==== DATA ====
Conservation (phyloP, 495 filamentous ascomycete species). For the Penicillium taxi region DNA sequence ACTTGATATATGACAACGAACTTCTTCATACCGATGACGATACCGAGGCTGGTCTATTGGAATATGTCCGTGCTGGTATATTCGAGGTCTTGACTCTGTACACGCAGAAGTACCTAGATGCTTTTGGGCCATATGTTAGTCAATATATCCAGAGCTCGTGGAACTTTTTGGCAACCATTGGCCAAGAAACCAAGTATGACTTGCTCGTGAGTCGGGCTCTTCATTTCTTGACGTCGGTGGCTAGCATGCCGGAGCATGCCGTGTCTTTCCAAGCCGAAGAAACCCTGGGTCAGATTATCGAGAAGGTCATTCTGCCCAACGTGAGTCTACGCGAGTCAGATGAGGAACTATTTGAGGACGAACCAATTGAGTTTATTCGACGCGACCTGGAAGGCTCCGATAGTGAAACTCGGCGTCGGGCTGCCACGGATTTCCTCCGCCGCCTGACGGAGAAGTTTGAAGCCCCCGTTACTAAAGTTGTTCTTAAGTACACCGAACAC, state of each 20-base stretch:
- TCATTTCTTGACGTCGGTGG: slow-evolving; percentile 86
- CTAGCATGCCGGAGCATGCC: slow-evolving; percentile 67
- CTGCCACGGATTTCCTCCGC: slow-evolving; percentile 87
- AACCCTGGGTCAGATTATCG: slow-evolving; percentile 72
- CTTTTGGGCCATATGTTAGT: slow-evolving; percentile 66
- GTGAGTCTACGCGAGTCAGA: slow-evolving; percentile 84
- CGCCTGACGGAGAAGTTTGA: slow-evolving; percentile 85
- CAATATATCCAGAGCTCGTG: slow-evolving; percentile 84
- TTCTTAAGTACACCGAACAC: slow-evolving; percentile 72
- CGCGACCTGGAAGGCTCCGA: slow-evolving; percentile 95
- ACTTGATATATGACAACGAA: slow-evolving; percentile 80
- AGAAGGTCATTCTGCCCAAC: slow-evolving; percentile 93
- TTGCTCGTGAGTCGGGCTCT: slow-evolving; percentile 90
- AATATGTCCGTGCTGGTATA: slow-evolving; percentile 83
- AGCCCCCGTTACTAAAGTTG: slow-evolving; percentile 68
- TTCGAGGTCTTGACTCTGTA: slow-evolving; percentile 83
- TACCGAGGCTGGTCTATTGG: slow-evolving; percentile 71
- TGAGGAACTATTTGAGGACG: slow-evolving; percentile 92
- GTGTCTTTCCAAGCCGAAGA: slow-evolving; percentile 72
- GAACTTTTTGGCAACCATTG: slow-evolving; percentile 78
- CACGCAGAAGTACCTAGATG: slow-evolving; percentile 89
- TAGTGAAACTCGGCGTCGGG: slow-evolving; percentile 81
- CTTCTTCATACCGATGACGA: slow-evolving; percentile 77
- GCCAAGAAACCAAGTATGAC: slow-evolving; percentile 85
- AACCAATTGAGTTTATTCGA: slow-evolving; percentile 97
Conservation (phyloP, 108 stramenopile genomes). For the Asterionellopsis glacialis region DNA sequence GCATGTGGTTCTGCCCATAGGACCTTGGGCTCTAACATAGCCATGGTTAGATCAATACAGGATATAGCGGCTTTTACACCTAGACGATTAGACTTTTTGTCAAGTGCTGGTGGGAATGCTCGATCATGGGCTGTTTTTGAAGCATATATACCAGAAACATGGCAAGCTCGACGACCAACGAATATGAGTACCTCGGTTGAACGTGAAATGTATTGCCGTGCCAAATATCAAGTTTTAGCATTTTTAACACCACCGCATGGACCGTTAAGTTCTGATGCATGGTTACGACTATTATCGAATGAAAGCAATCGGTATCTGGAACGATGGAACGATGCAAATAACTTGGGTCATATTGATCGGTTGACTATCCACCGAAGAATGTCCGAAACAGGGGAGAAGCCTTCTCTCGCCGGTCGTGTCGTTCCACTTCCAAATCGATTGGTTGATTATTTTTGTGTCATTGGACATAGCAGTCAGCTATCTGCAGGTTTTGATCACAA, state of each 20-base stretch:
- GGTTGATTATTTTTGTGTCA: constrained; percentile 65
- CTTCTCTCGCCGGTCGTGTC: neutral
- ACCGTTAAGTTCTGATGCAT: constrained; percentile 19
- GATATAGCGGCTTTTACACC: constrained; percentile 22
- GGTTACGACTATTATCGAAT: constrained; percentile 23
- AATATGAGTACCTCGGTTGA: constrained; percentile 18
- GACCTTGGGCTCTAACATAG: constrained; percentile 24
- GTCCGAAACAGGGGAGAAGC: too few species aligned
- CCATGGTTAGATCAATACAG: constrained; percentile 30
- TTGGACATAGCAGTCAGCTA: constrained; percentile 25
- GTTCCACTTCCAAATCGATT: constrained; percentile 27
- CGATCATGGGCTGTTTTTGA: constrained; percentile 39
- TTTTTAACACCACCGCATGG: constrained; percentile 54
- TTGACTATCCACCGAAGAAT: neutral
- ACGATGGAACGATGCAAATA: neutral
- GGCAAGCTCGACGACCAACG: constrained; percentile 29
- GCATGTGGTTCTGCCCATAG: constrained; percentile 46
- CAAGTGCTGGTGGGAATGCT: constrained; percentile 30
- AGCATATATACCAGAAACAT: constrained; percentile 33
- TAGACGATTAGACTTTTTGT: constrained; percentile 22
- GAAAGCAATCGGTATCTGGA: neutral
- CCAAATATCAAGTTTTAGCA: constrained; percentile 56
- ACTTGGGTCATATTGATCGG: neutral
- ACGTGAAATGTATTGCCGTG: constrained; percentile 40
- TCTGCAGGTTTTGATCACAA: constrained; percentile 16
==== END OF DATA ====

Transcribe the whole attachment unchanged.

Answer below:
Conservation (phyloP, 495 filamentous ascomycete species). For the Penicillium taxi region DNA sequence ACTTGATATATGACAACGAACTTCTTCATACCGATGACGATACCGAGGCTGGTCTATTGGAATATGTCCGTGCTGGTATATTCGAGGTCTTGACTCTGTACACGCAGAAGTACCTAGATGCTTTTGGGCCATATGTTAGTCAATATATCCAGAGCTCGTGGAACTTTTTGGCAACCATTGGCCAAGAAACCAAGTATGACTTGCTCGTGAGTCGGGCTCTTCATTTCTTGACGTCGGTGGCTAGCATGCCGGAGCATGCCGTGTCTTTCCAAGCCGAAGAAACCCTGGGTCAGATTATCGAGAAGGTCATTCTGCCCAACGTGAGTCTACGCGAGTCAGATGAGGAACTATTTGAGGACGAACCAATTGAGTTTATTCGACGCGACCTGGAAGGCTCCGATAGTGAAACTCGGCGTCGGGCTGCCACGGATTTCCTCCGCCGCCTGACGGAGAAGTTTGAAGCCCCCGTTACTAAAGTTGTTCTTAAGTACACCGAACAC, state of each 20-base stretch:
- TCATTTCTTGACGTCGGTGG: slow-evolving; percentile 86
- CTAGCATGCCGGAGCATGCC: slow-evolving; percentile 67
- CTGCCACGGATTTCCTCCGC: slow-evolving; percentile 87
- AACCCTGGGTCAGATTATCG: slow-evolving; percentile 72
- CTTTTGGGCCATATGTTAGT: slow-evolving; percentile 66
- GTGAGTCTACGCGAGTCAGA: slow-evolving; percentile 84
- CGCCTGACGGAGAAGTTTGA: slow-evolving; percentile 85
- CAATATATCCAGAGCTCGTG: slow-evolving; percentile 84
- TTCTTAAGTACACCGAACAC: slow-evolving; percentile 72
- CGCGACCTGGAAGGCTCCGA: slow-evolving; percentile 95
- ACTTGATATATGACAACGAA: slow-evolving; percentile 80
- AGAAGGTCATTCTGCCCAAC: slow-evolving; percentile 93
- TTGCTCGTGAGTCGGGCTCT: slow-evolving; percentile 90
- AATATGTCCGTGCTGGTATA: slow-evolving; percentile 83
- AGCCCCCGTTACTAAAGTTG: slow-evolving; percentile 68
- TTCGAGGTCTTGACTCTGTA: slow-evolving; percentile 83
- TACCGAGGCTGGTCTATTGG: slow-evolving; percentile 71
- TGAGGAACTATTTGAGGACG: slow-evolving; percentile 92
- GTGTCTTTCCAAGCCGAAGA: slow-evolving; percentile 72
- GAACTTTTTGGCAACCATTG: slow-evolving; percentile 78
- CACGCAGAAGTACCTAGATG: slow-evolving; percentile 89
- TAGTGAAACTCGGCGTCGGG: slow-evolving; percentile 81
- CTTCTTCATACCGATGACGA: slow-evolving; percentile 77
- GCCAAGAAACCAAGTATGAC: slow-evolving; percentile 85
- AACCAATTGAGTTTATTCGA: slow-evolving; percentile 97
Conservation (phyloP, 108 stramenopile genomes). For the Asterionellopsis glacialis region DNA sequence GCATGTGGTTCTGCCCATAGGACCTTGGGCTCTAACATAGCCATGGTTAGATCAATACAGGATATAGCGGCTTTTACACCTAGACGATTAGACTTTTTGTCAAGTGCTGGTGGGAATGCTCGATCATGGGCTGTTTTTGAAGCATATATACCAGAAACATGGCAAGCTCGACGACCAACGAATATGAGTACCTCGGTTGAACGTGAAATGTATTGCCGTGCCAAATATCAAGTTTTAGCATTTTTAACACCACCGCATGGACCGTTAAGTTCTGATGCATGGTTACGACTATTATCGAATGAAAGCAATCGGTATCTGGAACGATGGAACGATGCAAATAACTTGGGTCATATTGATCGGTTGACTATCCACCGAAGAATGTCCGAAACAGGGGAGAAGCCTTCTCTCGCCGGTCGTGTCGTTCCACTTCCAAATCGATTGGTTGATTATTTTTGTGTCATTGGACATAGCAGTCAGCTATCTGCAGGTTTTGATCACAA, state of each 20-base stretch:
- GGTTGATTATTTTTGTGTCA: constrained; percentile 65
- CTTCTCTCGCCGGTCGTGTC: neutral
- ACCGTTAAGTTCTGATGCAT: constrained; percentile 19
- GATATAGCGGCTTTTACACC: constrained; percentile 22
- GGTTACGACTATTATCGAAT: constrained; percentile 23
- AATATGAGTACCTCGGTTGA: constrained; percentile 18
- GACCTTGGGCTCTAACATAG: constrained; percentile 24
- GTCCGAAACAGGGGAGAAGC: too few species aligned
- CCATGGTTAGATCAATACAG: constrained; percentile 30
- TTGGACATAGCAGTCAGCTA: constrained; percentile 25
- GTTCCACTTCCAAATCGATT: constrained; percentile 27
- CGATCATGGGCTGTTTTTGA: constrained; percentile 39
- TTTTTAACACCACCGCATGG: constrained; percentile 54
- TTGACTATCCACCGAAGAAT: neutral
- ACGATGGAACGATGCAAATA: neutral
- GGCAAGCTCGACGACCAACG: constrained; percentile 29
- GCATGTGGTTCTGCCCATAG: constrained; percentile 46
- CAAGTGCTGGTGGGAATGCT: constrained; percentile 30
- AGCATATATACCAGAAACAT: constrained; percentile 33
- TAGACGATTAGACTTTTTGT: constrained; percentile 22
- GAAAGCAATCGGTATCTGGA: neutral
- CCAAATATCAAGTTTTAGCA: constrained; percentile 56
- ACTTGGGTCATATTGATCGG: neutral
- ACGTGAAATGTATTGCCGTG: constrained; percentile 40
- TCTGCAGGTTTTGATCACAA: constrained; percentile 16